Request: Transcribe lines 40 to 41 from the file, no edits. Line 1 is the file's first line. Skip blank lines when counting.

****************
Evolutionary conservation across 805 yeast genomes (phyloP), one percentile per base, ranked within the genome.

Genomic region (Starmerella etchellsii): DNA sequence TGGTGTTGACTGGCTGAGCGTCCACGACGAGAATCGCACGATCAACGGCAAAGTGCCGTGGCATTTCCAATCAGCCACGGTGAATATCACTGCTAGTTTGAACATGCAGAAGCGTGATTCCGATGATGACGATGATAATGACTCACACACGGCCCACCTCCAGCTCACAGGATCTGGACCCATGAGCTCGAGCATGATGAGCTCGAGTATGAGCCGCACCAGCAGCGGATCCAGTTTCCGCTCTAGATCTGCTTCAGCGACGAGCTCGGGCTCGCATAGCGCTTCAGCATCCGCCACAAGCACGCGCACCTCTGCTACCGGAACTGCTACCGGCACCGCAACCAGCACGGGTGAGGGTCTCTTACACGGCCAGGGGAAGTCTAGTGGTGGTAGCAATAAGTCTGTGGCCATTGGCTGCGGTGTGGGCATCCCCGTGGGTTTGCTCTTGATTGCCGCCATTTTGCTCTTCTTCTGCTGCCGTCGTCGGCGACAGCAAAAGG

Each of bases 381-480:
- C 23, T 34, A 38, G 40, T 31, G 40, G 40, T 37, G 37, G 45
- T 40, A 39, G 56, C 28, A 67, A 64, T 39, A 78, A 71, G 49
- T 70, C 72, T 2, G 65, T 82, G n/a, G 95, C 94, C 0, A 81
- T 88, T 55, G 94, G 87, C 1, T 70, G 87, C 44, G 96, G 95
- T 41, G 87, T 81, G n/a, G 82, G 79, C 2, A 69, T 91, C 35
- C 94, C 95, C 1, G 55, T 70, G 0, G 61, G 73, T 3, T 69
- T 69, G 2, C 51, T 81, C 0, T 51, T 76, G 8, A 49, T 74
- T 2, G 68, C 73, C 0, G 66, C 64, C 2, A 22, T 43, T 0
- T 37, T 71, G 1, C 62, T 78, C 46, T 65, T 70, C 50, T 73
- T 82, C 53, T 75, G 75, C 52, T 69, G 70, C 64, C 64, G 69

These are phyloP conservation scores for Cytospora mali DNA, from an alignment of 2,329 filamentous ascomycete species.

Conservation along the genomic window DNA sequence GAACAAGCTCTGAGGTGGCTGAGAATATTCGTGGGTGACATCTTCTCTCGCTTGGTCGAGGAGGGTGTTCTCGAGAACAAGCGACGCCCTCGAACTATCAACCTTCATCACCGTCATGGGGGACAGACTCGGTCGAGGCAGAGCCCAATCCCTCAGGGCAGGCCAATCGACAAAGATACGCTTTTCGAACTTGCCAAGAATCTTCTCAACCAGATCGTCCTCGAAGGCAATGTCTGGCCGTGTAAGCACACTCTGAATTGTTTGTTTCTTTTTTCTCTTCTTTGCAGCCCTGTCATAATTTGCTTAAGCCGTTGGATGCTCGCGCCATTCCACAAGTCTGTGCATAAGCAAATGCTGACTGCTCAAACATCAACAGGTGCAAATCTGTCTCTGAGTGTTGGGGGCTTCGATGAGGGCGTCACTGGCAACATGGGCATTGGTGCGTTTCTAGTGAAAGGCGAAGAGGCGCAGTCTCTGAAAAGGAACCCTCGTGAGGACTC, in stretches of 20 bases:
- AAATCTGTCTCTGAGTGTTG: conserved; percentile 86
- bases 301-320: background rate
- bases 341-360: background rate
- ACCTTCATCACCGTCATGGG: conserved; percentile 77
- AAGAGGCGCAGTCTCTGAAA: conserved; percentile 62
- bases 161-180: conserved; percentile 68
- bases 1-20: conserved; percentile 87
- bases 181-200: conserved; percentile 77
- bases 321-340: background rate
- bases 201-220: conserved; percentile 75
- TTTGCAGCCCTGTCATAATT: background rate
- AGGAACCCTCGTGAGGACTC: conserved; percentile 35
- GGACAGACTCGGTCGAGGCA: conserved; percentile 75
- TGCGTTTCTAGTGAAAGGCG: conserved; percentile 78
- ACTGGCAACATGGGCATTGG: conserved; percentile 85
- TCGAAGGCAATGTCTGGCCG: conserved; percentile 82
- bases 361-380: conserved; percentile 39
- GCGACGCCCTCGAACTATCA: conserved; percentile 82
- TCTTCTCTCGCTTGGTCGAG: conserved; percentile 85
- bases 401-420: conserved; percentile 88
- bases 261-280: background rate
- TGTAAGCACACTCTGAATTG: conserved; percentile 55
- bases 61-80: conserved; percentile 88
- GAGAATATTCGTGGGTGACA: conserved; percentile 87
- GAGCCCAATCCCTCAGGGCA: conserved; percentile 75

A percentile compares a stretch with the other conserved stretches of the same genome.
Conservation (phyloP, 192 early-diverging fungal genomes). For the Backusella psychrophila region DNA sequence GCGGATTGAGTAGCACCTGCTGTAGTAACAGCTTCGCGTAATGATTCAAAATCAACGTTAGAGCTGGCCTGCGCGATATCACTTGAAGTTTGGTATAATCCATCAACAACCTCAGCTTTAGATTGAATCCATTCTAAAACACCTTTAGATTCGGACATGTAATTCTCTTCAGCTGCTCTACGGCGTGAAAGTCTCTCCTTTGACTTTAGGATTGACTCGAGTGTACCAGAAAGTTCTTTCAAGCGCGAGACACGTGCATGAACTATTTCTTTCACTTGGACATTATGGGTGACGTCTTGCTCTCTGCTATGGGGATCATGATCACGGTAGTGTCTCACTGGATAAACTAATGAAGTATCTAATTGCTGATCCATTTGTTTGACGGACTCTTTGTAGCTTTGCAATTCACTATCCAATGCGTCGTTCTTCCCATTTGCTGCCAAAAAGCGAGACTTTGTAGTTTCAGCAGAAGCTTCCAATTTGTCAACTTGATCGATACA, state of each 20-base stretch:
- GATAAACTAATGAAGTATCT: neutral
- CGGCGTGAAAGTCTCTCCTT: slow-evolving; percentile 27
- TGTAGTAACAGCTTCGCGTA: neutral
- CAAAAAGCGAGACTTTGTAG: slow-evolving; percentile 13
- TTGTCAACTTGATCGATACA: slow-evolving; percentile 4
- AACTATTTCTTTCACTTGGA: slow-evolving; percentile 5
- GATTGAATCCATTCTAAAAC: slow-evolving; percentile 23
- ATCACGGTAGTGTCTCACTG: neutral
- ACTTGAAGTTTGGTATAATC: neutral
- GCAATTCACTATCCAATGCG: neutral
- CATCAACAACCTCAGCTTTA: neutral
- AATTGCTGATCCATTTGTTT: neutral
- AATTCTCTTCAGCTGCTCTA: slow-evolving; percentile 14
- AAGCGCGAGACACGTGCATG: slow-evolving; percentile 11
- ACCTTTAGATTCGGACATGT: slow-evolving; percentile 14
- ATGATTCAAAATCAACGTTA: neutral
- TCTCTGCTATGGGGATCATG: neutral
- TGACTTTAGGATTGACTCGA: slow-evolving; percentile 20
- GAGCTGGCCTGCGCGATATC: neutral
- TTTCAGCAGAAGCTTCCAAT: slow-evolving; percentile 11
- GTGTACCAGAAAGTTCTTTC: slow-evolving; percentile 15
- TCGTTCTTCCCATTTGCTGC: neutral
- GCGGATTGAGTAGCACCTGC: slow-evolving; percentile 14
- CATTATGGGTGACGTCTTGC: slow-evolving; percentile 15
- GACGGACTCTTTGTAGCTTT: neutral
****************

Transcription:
- GAGCCCAATCCCTCAGGGCA: conserved; percentile 75

A percentile compares a stretch with the other conserved stretches of the same genome.